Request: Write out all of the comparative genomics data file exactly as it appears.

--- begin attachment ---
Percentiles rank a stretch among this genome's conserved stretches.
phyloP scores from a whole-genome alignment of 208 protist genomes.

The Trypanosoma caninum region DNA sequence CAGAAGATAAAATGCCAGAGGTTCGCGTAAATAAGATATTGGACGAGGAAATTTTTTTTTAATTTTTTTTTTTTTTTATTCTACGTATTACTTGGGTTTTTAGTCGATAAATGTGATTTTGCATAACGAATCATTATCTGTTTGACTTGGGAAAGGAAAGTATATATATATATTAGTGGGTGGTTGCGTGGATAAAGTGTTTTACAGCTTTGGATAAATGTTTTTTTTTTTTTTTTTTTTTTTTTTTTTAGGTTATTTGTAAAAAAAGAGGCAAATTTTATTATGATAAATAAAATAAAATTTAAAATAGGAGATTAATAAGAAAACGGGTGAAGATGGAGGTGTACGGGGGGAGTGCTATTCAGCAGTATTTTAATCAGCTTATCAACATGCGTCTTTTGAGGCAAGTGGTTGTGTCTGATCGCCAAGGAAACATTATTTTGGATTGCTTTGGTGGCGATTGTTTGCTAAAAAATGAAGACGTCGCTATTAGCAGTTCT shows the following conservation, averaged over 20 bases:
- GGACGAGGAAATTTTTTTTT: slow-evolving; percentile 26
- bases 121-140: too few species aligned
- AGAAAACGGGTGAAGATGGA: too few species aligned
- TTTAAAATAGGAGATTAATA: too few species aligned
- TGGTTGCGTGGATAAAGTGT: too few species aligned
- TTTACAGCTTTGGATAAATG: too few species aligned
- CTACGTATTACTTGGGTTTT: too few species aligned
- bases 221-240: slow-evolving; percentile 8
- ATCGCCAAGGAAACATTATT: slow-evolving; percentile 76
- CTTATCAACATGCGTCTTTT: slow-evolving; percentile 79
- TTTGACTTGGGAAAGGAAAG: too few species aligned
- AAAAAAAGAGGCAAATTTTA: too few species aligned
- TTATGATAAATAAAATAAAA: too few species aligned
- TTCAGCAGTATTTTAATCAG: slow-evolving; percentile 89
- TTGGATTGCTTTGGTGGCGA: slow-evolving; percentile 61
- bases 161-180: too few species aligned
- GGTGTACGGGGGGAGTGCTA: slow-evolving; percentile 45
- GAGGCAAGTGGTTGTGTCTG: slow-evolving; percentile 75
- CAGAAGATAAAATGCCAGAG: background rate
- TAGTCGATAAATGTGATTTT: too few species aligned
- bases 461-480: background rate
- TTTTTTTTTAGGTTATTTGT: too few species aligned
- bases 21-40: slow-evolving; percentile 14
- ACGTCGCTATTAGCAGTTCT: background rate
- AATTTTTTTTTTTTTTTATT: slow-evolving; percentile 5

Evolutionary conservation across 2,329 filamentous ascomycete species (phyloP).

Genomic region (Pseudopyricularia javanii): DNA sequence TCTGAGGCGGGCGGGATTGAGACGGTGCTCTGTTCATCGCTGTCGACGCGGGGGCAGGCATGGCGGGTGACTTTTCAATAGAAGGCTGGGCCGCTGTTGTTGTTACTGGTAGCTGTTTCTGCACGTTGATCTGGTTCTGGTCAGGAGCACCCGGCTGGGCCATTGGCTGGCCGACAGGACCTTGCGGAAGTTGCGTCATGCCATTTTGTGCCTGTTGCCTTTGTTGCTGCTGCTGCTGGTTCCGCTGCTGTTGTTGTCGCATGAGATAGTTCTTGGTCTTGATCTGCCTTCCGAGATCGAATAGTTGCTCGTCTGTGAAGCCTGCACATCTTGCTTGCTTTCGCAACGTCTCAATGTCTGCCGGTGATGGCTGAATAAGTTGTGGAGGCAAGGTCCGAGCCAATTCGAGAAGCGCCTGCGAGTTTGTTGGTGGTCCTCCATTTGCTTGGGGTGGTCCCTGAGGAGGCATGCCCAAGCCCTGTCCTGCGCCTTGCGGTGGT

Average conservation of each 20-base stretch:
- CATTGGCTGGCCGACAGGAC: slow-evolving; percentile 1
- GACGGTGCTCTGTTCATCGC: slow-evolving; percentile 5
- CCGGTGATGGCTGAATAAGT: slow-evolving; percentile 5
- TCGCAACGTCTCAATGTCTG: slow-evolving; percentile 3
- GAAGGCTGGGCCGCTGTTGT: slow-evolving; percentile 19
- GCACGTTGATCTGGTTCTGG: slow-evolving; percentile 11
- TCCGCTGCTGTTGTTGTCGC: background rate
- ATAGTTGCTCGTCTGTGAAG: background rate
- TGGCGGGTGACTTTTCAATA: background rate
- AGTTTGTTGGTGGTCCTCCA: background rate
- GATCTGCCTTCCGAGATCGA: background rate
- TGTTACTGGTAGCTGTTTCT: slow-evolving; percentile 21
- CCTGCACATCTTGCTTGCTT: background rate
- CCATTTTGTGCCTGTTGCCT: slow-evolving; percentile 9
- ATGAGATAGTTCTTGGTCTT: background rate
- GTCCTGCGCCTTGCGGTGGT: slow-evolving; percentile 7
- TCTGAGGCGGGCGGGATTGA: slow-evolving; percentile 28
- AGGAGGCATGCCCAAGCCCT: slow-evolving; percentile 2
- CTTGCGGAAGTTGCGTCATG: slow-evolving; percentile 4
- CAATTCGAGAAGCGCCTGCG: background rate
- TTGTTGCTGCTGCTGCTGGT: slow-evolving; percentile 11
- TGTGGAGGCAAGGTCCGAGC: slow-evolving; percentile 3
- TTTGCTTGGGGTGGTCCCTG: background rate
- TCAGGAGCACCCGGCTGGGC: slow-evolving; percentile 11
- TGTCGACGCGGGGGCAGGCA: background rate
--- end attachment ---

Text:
Percentiles rank a stretch among this genome's conserved stretches.
phyloP scores from a whole-genome alignment of 208 protist genomes.

The Trypanosoma caninum region DNA sequence CAGAAGATAAAATGCCAGAGGTTCGCGTAAATAAGATATTGGACGAGGAAATTTTTTTTTAATTTTTTTTTTTTTTTATTCTACGTATTACTTGGGTTTTTAGTCGATAAATGTGATTTTGCATAACGAATCATTATCTGTTTGACTTGGGAAAGGAAAGTATATATATATATTAGTGGGTGGTTGCGTGGATAAAGTGTTTTACAGCTTTGGATAAATGTTTTTTTTTTTTTTTTTTTTTTTTTTTTTAGGTTATTTGTAAAAAAAGAGGCAAATTTTATTATGATAAATAAAATAAAATTTAAAATAGGAGATTAATAAGAAAACGGGTGAAGATGGAGGTGTACGGGGGGAGTGCTATTCAGCAGTATTTTAATCAGCTTATCAACATGCGTCTTTTGAGGCAAGTGGTTGTGTCTGATCGCCAAGGAAACATTATTTTGGATTGCTTTGGTGGCGATTGTTTGCTAAAAAATGAAGACGTCGCTATTAGCAGTTCT shows the following conservation, averaged over 20 bases:
- GGACGAGGAAATTTTTTTTT: slow-evolving; percentile 26
- bases 121-140: too few species aligned
- AGAAAACGGGTGAAGATGGA: too few species aligned
- TTTAAAATAGGAGATTAATA: too few species aligned
- TGGTTGCGTGGATAAAGTGT: too few species aligned
- TTTACAGCTTTGGATAAATG: too few species aligned
- CTACGTATTACTTGGGTTTT: too few species aligned
- bases 221-240: slow-evolving; percentile 8
- ATCGCCAAGGAAACATTATT: slow-evolving; percentile 76
- CTTATCAACATGCGTCTTTT: slow-evolving; percentile 79
- TTTGACTTGGGAAAGGAAAG: too few species aligned
- AAAAAAAGAGGCAAATTTTA: too few species aligned
- TTATGATAAATAAAATAAAA: too few species aligned
- TTCAGCAGTATTTTAATCAG: slow-evolving; percentile 89
- TTGGATTGCTTTGGTGGCGA: slow-evolving; percentile 61
- bases 161-180: too few species aligned
- GGTGTACGGGGGGAGTGCTA: slow-evolving; percentile 45
- GAGGCAAGTGGTTGTGTCTG: slow-evolving; percentile 75
- CAGAAGATAAAATGCCAGAG: background rate
- TAGTCGATAAATGTGATTTT: too few species aligned
- bases 461-480: background rate
- TTTTTTTTTAGGTTATTTGT: too few species aligned
- bases 21-40: slow-evolving; percentile 14
- ACGTCGCTATTAGCAGTTCT: background rate
- AATTTTTTTTTTTTTTTATT: slow-evolving; percentile 5

Evolutionary conservation across 2,329 filamentous ascomycete species (phyloP).

Genomic region (Pseudopyricularia javanii): DNA sequence TCTGAGGCGGGCGGGATTGAGACGGTGCTCTGTTCATCGCTGTCGACGCGGGGGCAGGCATGGCGGGTGACTTTTCAATAGAAGGCTGGGCCGCTGTTGTTGTTACTGGTAGCTGTTTCTGCACGTTGATCTGGTTCTGGTCAGGAGCACCCGGCTGGGCCATTGGCTGGCCGACAGGACCTTGCGGAAGTTGCGTCATGCCATTTTGTGCCTGTTGCCTTTGTTGCTGCTGCTGCTGGTTCCGCTGCTGTTGTTGTCGCATGAGATAGTTCTTGGTCTTGATCTGCCTTCCGAGATCGAATAGTTGCTCGTCTGTGAAGCCTGCACATCTTGCTTGCTTTCGCAACGTCTCAATGTCTGCCGGTGATGGCTGAATAAGTTGTGGAGGCAAGGTCCGAGCCAATTCGAGAAGCGCCTGCGAGTTTGTTGGTGGTCCTCCATTTGCTTGGGGTGGTCCCTGAGGAGGCATGCCCAAGCCCTGTCCTGCGCCTTGCGGTGGT

Average conservation of each 20-base stretch:
- CATTGGCTGGCCGACAGGAC: slow-evolving; percentile 1
- GACGGTGCTCTGTTCATCGC: slow-evolving; percentile 5
- CCGGTGATGGCTGAATAAGT: slow-evolving; percentile 5
- TCGCAACGTCTCAATGTCTG: slow-evolving; percentile 3
- GAAGGCTGGGCCGCTGTTGT: slow-evolving; percentile 19
- GCACGTTGATCTGGTTCTGG: slow-evolving; percentile 11
- TCCGCTGCTGTTGTTGTCGC: background rate
- ATAGTTGCTCGTCTGTGAAG: background rate
- TGGCGGGTGACTTTTCAATA: background rate
- AGTTTGTTGGTGGTCCTCCA: background rate
- GATCTGCCTTCCGAGATCGA: background rate
- TGTTACTGGTAGCTGTTTCT: slow-evolving; percentile 21
- CCTGCACATCTTGCTTGCTT: background rate
- CCATTTTGTGCCTGTTGCCT: slow-evolving; percentile 9
- ATGAGATAGTTCTTGGTCTT: background rate
- GTCCTGCGCCTTGCGGTGGT: slow-evolving; percentile 7
- TCTGAGGCGGGCGGGATTGA: slow-evolving; percentile 28
- AGGAGGCATGCCCAAGCCCT: slow-evolving; percentile 2
- CTTGCGGAAGTTGCGTCATG: slow-evolving; percentile 4
- CAATTCGAGAAGCGCCTGCG: background rate
- TTGTTGCTGCTGCTGCTGGT: slow-evolving; percentile 11
- TGTGGAGGCAAGGTCCGAGC: slow-evolving; percentile 3
- TTTGCTTGGGGTGGTCCCTG: background rate
- TCAGGAGCACCCGGCTGGGC: slow-evolving; percentile 11
- TGTCGACGCGGGGGCAGGCA: background rate